Blessings and curses, threats and promises; Among the groves and glades rolling along
And with the terrors of Futurity Rivers, on many an arch high over-head;
Mingled whate'er enchants and fascinates, And in the centre, like a burning-sun,
Music and painting, sculpture, rhetoric (147)
And architectural pomp, such as none else ;
What in his day the Syracusan sought, (Buckler and spear hung up-but not to rust)
Another world to plant his engines on, Held poverty no evil, no reproach,
They had; and, having it, like gods, not men, Living on little with a cheerful mind,
Moved this world at their pleasure. Ere they came, (149) The Decii, the Fabricii? Where the spade,
Their shadows, stretching far and wide, were known;
And Two, that look'd beyond the visible sphere, 1 Tivoli. Palestrina. La Riccia. 4 Moos Socor. Gave notice of their coming-he who saw
The Apocalypse; and he of elder time,
Yet was it sad as sweet, and ere it closed, Who in an awful vision of the night.
Came like a dirge. When her fair head was shorn,
Thus I renounce the world and worldly things!,
When, as she stood, her bridal ornaments
Were, one by one, removed, even to the last,
That she might say, flinging them from her, Thus, Wgen I am inclined to be serious, I love to wander Thus I renounce the world !, when all was changed, up and down before the tomb of Caius Cestius. The And, as a nun, in homeliest guise she knelt, Protestant burial-ground is there; and most of the little Veiled in her veil, crown'd with her silver crown, monuments are erected to the young; young men of Her crown of lilies as the spouse of Christ, promise, cut off when on their travels, full of enthu- Well might her strength forsake her, and her knees siasm, full of enjoyment; brides, in the bloom of their Fail in that hour! Well might the holy man, beauty, on their first journey; or children borne from He, at whose feet she knelt, give as by stealth home in scarch of health. This stone was placed by his (T was in her utmost need; nor, while she lives, (151) fellow-travellers, young as himself, who will return to Will it go from her, flecting as it was) the house of his parents without him; that, by a hus- That faint but fatherly smile, that smile of love band or a father, now in his native country. His heart And pity! is buried in that grave.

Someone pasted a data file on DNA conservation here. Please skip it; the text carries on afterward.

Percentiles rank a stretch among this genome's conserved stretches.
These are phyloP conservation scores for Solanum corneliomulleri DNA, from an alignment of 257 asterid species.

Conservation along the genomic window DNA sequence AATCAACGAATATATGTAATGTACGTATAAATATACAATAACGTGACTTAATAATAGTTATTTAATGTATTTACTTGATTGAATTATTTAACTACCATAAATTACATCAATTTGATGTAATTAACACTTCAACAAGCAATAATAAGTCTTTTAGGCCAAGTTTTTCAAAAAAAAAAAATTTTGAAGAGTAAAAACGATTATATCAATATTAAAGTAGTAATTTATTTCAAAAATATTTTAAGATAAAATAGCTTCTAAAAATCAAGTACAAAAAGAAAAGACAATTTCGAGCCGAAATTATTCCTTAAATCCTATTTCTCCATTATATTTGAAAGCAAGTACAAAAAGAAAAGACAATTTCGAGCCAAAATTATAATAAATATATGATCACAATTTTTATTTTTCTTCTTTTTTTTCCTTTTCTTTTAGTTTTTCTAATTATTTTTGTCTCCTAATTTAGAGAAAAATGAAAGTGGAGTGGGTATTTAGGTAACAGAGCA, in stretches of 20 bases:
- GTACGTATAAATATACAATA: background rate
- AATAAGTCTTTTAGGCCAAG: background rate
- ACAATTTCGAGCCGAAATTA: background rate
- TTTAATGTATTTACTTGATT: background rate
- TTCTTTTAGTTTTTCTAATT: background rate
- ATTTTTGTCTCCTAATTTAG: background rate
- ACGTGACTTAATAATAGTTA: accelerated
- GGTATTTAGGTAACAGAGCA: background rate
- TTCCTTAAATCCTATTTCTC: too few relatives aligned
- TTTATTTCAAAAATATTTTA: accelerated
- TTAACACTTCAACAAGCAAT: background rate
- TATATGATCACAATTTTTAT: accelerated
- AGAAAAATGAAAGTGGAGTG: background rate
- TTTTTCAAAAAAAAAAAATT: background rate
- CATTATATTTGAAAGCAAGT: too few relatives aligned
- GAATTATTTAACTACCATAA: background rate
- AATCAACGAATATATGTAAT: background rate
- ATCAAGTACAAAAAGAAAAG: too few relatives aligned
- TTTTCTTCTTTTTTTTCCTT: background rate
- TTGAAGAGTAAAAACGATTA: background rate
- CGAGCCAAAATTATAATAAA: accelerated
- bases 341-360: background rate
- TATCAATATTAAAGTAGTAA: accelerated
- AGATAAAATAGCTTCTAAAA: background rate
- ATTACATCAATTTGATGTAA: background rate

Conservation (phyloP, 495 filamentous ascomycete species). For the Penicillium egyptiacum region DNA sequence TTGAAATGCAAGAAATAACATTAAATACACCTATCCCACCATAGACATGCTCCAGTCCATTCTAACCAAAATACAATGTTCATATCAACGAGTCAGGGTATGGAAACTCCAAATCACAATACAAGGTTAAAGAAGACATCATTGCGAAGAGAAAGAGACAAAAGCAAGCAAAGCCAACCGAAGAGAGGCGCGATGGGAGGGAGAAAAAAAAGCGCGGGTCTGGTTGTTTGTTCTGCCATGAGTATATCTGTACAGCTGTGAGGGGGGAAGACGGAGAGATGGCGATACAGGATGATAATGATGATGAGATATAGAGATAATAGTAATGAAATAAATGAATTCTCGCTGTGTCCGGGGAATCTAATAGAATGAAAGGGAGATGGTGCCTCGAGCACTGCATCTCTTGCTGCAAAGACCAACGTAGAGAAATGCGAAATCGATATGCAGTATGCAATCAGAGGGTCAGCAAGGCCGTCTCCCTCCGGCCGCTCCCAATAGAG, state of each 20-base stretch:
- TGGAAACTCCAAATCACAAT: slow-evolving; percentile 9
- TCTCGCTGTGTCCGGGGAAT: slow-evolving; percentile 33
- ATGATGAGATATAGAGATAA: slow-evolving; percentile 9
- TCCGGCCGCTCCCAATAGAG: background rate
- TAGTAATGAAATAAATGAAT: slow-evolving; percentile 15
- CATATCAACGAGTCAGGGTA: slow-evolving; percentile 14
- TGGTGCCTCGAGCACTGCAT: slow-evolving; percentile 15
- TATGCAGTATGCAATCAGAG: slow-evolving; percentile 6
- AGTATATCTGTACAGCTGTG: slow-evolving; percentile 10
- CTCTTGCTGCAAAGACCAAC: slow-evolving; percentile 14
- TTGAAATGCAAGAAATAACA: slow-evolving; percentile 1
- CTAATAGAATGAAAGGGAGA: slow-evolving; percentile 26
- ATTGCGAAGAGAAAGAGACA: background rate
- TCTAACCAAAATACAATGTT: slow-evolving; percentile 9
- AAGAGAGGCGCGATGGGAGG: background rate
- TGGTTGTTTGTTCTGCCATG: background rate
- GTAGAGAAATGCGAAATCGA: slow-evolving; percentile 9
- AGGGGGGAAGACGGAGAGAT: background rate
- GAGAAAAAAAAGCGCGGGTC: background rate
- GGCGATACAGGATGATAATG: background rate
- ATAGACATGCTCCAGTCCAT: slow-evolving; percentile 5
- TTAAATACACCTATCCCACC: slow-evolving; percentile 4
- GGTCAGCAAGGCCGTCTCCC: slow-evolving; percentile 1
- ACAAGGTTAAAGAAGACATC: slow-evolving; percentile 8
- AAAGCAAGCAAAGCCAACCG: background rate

Like a dream the whole is fled ; li is a quiet and sheltered nook, covered in the winter And they, that came in idleness to gaze with violets; and the Pyramid, that overshadows it, gives Upon the victim dress’d for sacrifice, it a classical and singularly solemn air. You feel an Are mingling in the world; thou in thy cell interest there, a sympathy you were not prepared for. Forgot, Teresa. Yet, among them all, You are yourself in a foreign land; and they are for the None were so form'd to love and to be loved, most part your countrymen. They call upon you in None to delight, adorn ; and on thee now your mother-tongue-in English-in words unknown A curtain, blacker than the night, is dropp'd io a native, known only to yourselves : and the tomb of For ever! In thy gentle bosom sleep Cestius, that old majestic pile, has this also in common Feelings, affections, destined now to die, with them. It is itself a stranger, among strangers. To wither like the blossom in the bud, It has stood there till the language spoken round about those of a wife, a mother; leaving there it has changed ; and the shepherd, born at the foot, can A cheerless void, a chill as of the grave, read its inscription no longer.